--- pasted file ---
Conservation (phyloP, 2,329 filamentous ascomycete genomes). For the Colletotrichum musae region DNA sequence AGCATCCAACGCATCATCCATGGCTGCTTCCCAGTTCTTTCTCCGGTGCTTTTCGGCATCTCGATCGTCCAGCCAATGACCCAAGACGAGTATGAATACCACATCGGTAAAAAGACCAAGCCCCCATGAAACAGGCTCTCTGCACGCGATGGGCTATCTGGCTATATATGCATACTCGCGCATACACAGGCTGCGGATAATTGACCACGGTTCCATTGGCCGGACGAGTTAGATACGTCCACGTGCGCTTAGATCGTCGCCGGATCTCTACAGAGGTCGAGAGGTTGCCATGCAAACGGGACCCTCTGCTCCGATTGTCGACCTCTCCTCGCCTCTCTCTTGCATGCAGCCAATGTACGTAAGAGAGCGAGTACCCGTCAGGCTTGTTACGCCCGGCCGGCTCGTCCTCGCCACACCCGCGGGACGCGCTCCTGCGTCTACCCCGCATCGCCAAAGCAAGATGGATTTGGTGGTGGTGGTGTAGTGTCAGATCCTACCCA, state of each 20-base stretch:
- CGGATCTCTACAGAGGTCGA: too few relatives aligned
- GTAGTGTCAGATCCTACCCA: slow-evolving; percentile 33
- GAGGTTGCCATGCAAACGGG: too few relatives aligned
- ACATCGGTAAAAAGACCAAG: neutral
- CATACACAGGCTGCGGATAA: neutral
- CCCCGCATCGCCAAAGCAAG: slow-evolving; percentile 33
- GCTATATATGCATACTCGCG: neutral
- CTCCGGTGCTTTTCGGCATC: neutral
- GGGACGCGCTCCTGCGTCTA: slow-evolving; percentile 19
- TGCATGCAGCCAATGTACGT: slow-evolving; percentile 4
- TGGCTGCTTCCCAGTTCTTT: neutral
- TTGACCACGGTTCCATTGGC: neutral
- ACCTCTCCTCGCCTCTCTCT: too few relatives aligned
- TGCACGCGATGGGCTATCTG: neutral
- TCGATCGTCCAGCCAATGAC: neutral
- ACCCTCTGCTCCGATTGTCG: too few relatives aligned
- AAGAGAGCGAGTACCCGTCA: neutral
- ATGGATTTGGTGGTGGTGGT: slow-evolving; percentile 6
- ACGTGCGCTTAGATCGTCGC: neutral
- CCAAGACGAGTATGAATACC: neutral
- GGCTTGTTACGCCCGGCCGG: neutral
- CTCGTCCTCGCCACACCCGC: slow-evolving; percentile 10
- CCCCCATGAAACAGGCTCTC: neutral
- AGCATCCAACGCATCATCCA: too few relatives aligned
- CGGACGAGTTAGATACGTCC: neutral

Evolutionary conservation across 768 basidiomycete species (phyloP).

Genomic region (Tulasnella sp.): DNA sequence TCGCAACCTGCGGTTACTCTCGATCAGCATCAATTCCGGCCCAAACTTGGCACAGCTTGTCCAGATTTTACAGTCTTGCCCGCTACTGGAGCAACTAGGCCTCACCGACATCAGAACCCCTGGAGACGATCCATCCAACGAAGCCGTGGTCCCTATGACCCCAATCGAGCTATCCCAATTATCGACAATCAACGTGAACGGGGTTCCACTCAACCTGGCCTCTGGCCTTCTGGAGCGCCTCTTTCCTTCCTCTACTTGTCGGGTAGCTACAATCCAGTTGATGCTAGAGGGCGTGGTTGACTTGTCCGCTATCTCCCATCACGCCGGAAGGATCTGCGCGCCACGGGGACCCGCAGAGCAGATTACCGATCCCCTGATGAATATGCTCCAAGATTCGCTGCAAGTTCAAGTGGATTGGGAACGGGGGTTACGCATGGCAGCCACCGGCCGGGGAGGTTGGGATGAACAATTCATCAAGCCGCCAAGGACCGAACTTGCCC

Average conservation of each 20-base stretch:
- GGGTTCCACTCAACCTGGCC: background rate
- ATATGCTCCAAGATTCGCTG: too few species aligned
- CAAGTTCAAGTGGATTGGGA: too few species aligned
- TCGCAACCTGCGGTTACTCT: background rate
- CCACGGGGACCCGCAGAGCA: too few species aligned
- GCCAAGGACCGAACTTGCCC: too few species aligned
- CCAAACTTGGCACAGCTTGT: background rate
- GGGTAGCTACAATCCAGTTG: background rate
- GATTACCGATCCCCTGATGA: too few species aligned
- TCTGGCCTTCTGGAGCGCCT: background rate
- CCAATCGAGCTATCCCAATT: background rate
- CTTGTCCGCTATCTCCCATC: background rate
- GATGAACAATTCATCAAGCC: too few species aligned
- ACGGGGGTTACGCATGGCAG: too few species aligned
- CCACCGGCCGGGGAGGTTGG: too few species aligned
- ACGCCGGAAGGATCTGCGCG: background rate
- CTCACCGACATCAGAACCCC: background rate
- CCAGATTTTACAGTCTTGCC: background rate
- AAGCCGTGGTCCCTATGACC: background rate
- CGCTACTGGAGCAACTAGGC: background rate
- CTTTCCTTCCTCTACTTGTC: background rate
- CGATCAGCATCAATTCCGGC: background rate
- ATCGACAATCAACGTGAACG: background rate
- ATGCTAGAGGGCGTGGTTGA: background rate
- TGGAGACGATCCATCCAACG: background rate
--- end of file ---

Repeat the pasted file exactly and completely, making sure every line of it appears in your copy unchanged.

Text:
Conservation (phyloP, 2,329 filamentous ascomycete genomes). For the Colletotrichum musae region DNA sequence AGCATCCAACGCATCATCCATGGCTGCTTCCCAGTTCTTTCTCCGGTGCTTTTCGGCATCTCGATCGTCCAGCCAATGACCCAAGACGAGTATGAATACCACATCGGTAAAAAGACCAAGCCCCCATGAAACAGGCTCTCTGCACGCGATGGGCTATCTGGCTATATATGCATACTCGCGCATACACAGGCTGCGGATAATTGACCACGGTTCCATTGGCCGGACGAGTTAGATACGTCCACGTGCGCTTAGATCGTCGCCGGATCTCTACAGAGGTCGAGAGGTTGCCATGCAAACGGGACCCTCTGCTCCGATTGTCGACCTCTCCTCGCCTCTCTCTTGCATGCAGCCAATGTACGTAAGAGAGCGAGTACCCGTCAGGCTTGTTACGCCCGGCCGGCTCGTCCTCGCCACACCCGCGGGACGCGCTCCTGCGTCTACCCCGCATCGCCAAAGCAAGATGGATTTGGTGGTGGTGGTGTAGTGTCAGATCCTACCCA, state of each 20-base stretch:
- CGGATCTCTACAGAGGTCGA: too few relatives aligned
- GTAGTGTCAGATCCTACCCA: slow-evolving; percentile 33
- GAGGTTGCCATGCAAACGGG: too few relatives aligned
- ACATCGGTAAAAAGACCAAG: neutral
- CATACACAGGCTGCGGATAA: neutral
- CCCCGCATCGCCAAAGCAAG: slow-evolving; percentile 33
- GCTATATATGCATACTCGCG: neutral
- CTCCGGTGCTTTTCGGCATC: neutral
- GGGACGCGCTCCTGCGTCTA: slow-evolving; percentile 19
- TGCATGCAGCCAATGTACGT: slow-evolving; percentile 4
- TGGCTGCTTCCCAGTTCTTT: neutral
- TTGACCACGGTTCCATTGGC: neutral
- ACCTCTCCTCGCCTCTCTCT: too few relatives aligned
- TGCACGCGATGGGCTATCTG: neutral
- TCGATCGTCCAGCCAATGAC: neutral
- ACCCTCTGCTCCGATTGTCG: too few relatives aligned
- AAGAGAGCGAGTACCCGTCA: neutral
- ATGGATTTGGTGGTGGTGGT: slow-evolving; percentile 6
- ACGTGCGCTTAGATCGTCGC: neutral
- CCAAGACGAGTATGAATACC: neutral
- GGCTTGTTACGCCCGGCCGG: neutral
- CTCGTCCTCGCCACACCCGC: slow-evolving; percentile 10
- CCCCCATGAAACAGGCTCTC: neutral
- AGCATCCAACGCATCATCCA: too few relatives aligned
- CGGACGAGTTAGATACGTCC: neutral

Evolutionary conservation across 768 basidiomycete species (phyloP).

Genomic region (Tulasnella sp.): DNA sequence TCGCAACCTGCGGTTACTCTCGATCAGCATCAATTCCGGCCCAAACTTGGCACAGCTTGTCCAGATTTTACAGTCTTGCCCGCTACTGGAGCAACTAGGCCTCACCGACATCAGAACCCCTGGAGACGATCCATCCAACGAAGCCGTGGTCCCTATGACCCCAATCGAGCTATCCCAATTATCGACAATCAACGTGAACGGGGTTCCACTCAACCTGGCCTCTGGCCTTCTGGAGCGCCTCTTTCCTTCCTCTACTTGTCGGGTAGCTACAATCCAGTTGATGCTAGAGGGCGTGGTTGACTTGTCCGCTATCTCCCATCACGCCGGAAGGATCTGCGCGCCACGGGGACCCGCAGAGCAGATTACCGATCCCCTGATGAATATGCTCCAAGATTCGCTGCAAGTTCAAGTGGATTGGGAACGGGGGTTACGCATGGCAGCCACCGGCCGGGGAGGTTGGGATGAACAATTCATCAAGCCGCCAAGGACCGAACTTGCCC

Average conservation of each 20-base stretch:
- GGGTTCCACTCAACCTGGCC: background rate
- ATATGCTCCAAGATTCGCTG: too few species aligned
- CAAGTTCAAGTGGATTGGGA: too few species aligned
- TCGCAACCTGCGGTTACTCT: background rate
- CCACGGGGACCCGCAGAGCA: too few species aligned
- GCCAAGGACCGAACTTGCCC: too few species aligned
- CCAAACTTGGCACAGCTTGT: background rate
- GGGTAGCTACAATCCAGTTG: background rate
- GATTACCGATCCCCTGATGA: too few species aligned
- TCTGGCCTTCTGGAGCGCCT: background rate
- CCAATCGAGCTATCCCAATT: background rate
- CTTGTCCGCTATCTCCCATC: background rate
- GATGAACAATTCATCAAGCC: too few species aligned
- ACGGGGGTTACGCATGGCAG: too few species aligned
- CCACCGGCCGGGGAGGTTGG: too few species aligned
- ACGCCGGAAGGATCTGCGCG: background rate
- CTCACCGACATCAGAACCCC: background rate
- CCAGATTTTACAGTCTTGCC: background rate
- AAGCCGTGGTCCCTATGACC: background rate
- CGCTACTGGAGCAACTAGGC: background rate
- CTTTCCTTCCTCTACTTGTC: background rate
- CGATCAGCATCAATTCCGGC: background rate
- ATCGACAATCAACGTGAACG: background rate
- ATGCTAGAGGGCGTGGTTGA: background rate
- TGGAGACGATCCATCCAACG: background rate